The influence of interpersonal synchrony on helping behavior, social bonding, and empathy in children
interpersonal synchrony, children
The current study examines the influence of interpersonal synchrony on typically developing 3-6-year-old children’s empathy and helping behavior. In a replication of a spontaneous helping task developed by Kirschner & Tomasello (2010), fish food is spilt on the way to an imaginary fish tank, creating an opportunity for child participants to help their play partner (adult or same-aged children) at the cost of the immediate gratification of feeding their own fish first. Cognitive and Affective empathy were measured in an emotion assessment task using a 7-point Likert scale. Both helping and empathy measures were assessed before and after the synchronization task, where children clapped to metronome sounds that were either in- or out- of synchrony. It was found that helping behavior and empathy were not significantly higher in the synchrony condition when compared with the asynchronous condition. Furthermore, pairwise comparisons of pre- and post- helping and empathy measures remained unchanged across synchronizing conditions, and no differences in the frequency of eye-contact and smiles¬ were found during the synchronization task. Although a trend emerged wherein children were more likely to help same-aged peers when compared with adult playmates, follow-up studies with modifications to the task are needed to optimize the performance of child playmates. While our findings do not show an effect of synchrony on enhancing the social connections and prosocial abilities in our current sample, further research is needed to explore possible age-related differences that may account for discrepancies observed between the current study and those reported in previous research.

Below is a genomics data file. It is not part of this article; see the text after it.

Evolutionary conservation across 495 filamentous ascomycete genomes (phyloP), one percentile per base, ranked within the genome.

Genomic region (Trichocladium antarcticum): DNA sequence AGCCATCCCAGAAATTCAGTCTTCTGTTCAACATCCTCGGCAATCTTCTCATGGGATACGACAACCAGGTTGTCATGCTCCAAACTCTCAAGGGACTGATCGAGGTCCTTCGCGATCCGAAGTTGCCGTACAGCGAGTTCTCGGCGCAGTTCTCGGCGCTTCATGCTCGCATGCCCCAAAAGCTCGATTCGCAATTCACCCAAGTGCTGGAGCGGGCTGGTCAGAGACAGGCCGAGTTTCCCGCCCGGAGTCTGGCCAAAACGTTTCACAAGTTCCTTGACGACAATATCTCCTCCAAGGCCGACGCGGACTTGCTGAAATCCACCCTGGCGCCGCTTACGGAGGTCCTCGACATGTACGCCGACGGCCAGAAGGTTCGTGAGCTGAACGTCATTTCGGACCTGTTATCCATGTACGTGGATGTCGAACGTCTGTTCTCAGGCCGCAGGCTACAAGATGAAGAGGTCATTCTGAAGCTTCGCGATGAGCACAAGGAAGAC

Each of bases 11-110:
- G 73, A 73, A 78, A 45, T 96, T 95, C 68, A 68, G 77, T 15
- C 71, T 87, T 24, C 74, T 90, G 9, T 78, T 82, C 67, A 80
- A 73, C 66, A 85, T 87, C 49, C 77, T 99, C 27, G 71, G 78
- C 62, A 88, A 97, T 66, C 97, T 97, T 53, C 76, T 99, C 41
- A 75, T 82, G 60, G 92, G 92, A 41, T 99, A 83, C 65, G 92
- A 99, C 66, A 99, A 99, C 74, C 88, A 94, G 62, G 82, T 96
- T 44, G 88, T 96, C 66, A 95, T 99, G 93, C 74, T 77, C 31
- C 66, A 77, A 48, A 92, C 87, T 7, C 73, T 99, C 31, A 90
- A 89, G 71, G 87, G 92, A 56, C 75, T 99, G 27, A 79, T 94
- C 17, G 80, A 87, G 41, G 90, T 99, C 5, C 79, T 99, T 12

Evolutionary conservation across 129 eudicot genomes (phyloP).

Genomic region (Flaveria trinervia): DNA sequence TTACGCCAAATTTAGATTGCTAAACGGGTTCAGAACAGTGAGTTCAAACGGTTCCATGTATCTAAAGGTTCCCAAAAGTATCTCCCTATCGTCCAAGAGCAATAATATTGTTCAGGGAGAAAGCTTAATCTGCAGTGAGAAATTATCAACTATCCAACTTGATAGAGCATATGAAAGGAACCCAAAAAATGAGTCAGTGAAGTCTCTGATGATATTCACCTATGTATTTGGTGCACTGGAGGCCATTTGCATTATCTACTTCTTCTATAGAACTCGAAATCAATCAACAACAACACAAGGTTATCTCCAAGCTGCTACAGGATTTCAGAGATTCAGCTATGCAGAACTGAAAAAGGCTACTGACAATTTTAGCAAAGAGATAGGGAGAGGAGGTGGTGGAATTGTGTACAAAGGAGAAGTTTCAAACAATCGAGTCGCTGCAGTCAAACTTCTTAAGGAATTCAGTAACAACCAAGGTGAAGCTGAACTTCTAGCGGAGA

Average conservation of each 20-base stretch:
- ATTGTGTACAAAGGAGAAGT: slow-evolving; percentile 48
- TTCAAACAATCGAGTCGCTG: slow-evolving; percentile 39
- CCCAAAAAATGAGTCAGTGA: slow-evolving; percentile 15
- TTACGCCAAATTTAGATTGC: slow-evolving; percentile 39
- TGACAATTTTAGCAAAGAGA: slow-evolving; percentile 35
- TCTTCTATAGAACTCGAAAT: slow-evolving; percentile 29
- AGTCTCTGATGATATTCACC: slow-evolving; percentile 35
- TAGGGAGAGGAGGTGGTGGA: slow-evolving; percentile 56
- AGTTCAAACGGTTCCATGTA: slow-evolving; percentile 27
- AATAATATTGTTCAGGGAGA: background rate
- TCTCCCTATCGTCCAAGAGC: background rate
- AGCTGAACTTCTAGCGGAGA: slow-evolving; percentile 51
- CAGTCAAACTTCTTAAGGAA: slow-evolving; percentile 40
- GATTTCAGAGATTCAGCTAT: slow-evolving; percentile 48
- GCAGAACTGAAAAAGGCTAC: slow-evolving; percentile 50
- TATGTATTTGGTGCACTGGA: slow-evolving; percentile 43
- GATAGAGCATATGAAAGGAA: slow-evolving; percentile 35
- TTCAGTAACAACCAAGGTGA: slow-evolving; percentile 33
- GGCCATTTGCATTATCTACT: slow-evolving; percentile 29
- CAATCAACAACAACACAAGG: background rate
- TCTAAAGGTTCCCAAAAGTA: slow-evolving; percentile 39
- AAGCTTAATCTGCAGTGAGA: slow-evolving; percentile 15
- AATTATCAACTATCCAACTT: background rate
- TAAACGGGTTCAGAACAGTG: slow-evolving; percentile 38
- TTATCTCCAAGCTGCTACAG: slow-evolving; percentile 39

Presented at the Undergraduate Research in Science Conference of Alberta (URSCA).
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